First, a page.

John Paul II and the Death of the Faith

The "wisdom" of the second half of the 20th century answered by the wisdom of a sainted pope, an American friar, and a British genius

Heaven and earth shall pass away, but my words shall not pass away.”

It will not survive; it will die. That was the view of the Faith when I was younger. Now, over 40 years later, I can only but agree: it will die.

Growing up in the 1970s, the pervasive view was that religion was an embarrassment, a throwback to an age of superstition whilst all around the white heat of technological progress burned ever brighter. The then Pope, Paul VI, old and frail, appeared to have all but “lost” to the so-called Sexual Revolution that seemed to permeate everything—or so we were told by the media, leaving us with the feeling that everyone, save a few Catholics, had moved on from religion. It was to be a different era now; we were moving into a future that promised to be as contrasting as it was to be momentous, and with the certainty that there was no room for Catholicism.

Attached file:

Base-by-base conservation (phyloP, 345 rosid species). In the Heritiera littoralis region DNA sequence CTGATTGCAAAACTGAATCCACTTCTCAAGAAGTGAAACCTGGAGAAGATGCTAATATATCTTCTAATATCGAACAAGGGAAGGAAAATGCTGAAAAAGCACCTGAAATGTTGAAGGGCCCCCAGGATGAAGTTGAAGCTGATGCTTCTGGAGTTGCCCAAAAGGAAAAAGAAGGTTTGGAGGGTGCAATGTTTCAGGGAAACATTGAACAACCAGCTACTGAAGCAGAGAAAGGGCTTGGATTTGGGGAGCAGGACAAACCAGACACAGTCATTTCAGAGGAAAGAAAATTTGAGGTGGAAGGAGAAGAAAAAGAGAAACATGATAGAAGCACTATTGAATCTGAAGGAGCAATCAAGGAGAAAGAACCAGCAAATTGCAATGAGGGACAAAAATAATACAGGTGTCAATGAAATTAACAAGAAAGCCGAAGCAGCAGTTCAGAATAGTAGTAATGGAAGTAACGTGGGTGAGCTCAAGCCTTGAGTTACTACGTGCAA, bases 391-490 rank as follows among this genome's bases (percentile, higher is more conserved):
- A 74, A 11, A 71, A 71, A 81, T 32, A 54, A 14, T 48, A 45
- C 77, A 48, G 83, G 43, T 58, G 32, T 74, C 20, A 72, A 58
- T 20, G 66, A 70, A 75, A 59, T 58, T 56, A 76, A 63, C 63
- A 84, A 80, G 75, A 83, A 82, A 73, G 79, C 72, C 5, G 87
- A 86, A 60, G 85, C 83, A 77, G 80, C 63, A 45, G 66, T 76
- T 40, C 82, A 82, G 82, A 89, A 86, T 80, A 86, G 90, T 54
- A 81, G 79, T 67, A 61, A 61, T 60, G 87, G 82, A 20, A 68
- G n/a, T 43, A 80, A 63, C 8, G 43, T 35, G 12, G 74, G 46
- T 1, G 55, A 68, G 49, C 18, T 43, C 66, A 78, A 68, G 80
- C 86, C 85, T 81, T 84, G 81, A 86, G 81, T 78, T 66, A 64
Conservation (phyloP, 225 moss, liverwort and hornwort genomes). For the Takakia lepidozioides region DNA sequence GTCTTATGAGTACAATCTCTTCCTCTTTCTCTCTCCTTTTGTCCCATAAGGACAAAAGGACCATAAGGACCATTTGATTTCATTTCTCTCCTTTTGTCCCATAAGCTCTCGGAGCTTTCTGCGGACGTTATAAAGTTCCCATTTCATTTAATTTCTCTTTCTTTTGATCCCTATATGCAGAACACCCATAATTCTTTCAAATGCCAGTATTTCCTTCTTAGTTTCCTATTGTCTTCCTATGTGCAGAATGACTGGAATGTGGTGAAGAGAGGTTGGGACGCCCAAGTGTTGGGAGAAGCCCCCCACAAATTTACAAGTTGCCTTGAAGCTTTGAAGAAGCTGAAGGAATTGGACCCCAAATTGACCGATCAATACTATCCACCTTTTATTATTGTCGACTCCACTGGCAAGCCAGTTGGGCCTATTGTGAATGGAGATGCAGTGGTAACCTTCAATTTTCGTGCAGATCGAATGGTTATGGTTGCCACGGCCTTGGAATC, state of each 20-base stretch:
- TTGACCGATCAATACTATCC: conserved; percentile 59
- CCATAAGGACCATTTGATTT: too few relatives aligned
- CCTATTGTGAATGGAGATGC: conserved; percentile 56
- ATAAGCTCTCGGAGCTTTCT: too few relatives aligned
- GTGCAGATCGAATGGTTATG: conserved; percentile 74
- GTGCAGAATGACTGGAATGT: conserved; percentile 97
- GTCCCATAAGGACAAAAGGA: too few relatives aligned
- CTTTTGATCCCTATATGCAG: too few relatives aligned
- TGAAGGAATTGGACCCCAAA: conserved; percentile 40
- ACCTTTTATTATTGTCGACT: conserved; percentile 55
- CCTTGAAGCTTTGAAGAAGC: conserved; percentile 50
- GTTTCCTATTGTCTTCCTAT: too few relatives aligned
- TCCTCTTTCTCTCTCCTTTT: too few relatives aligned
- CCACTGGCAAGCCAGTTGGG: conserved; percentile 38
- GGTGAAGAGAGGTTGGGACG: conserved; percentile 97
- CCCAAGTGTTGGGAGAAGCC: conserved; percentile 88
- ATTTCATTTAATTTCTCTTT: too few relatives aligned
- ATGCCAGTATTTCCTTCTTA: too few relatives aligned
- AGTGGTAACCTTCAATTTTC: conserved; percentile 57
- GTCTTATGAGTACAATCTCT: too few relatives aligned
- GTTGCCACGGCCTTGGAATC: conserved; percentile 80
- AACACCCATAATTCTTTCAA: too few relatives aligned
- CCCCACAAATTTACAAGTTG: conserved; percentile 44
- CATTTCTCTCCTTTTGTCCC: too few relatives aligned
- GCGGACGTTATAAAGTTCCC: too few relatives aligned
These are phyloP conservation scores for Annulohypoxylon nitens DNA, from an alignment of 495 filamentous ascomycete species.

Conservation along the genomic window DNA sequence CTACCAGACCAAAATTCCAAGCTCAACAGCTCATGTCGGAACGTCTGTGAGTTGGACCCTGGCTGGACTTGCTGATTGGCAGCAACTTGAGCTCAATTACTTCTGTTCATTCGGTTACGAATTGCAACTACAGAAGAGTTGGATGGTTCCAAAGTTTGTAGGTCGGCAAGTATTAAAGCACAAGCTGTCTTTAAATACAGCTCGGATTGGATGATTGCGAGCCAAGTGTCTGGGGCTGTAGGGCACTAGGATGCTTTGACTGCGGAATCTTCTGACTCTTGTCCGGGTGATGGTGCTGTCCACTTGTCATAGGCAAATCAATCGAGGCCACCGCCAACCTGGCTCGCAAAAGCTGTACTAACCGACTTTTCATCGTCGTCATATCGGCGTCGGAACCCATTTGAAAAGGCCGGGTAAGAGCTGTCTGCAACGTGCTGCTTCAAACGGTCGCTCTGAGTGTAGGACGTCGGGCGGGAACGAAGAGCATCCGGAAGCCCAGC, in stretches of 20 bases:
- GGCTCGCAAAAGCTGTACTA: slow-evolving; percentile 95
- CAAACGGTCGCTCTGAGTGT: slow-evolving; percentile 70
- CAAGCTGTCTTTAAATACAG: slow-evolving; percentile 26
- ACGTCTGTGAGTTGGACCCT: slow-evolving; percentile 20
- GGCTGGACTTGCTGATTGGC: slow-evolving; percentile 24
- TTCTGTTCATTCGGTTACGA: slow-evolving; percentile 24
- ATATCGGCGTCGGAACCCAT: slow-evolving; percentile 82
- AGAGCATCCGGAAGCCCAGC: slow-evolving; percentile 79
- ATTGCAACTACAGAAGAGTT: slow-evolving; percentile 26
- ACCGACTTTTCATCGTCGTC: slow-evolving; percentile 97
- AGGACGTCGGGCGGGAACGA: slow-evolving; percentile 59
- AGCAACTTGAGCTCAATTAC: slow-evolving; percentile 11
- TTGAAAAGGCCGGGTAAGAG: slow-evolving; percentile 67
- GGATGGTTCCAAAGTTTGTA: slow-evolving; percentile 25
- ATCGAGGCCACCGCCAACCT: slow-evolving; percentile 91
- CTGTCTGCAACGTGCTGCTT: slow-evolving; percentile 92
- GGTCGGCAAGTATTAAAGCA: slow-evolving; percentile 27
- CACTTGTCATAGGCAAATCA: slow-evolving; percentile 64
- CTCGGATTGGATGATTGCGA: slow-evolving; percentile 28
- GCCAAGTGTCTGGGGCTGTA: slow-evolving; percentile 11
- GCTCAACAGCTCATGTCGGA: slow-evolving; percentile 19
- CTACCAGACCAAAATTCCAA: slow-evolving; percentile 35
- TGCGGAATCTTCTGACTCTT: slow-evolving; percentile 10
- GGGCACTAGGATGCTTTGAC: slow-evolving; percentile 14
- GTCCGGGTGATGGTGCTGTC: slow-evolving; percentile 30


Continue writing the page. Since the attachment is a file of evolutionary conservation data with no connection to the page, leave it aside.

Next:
Television domininated the 1970s, and it had a monopoly on our young minds; the secular agenda set by television shaped our worldview, forming one with no relationship whatsoever with the teachings of the Church. Like most of my contemporaries, we lapped up any televised cant (as long as it sounded plausible), from “experts” and the favored intellectuals of the day, believing, as we did, that such men knew “something” about “everything”. And, all the time, joined in this communal mind control, there were those around us decrying Catholic education’s wholesale “brainwashing”. Looking back now, the assertion seems utterly preposterous, especially given the fact that many of those attending and teaching in such schools either misunderstood the Church’s teachings or already rejected them outright.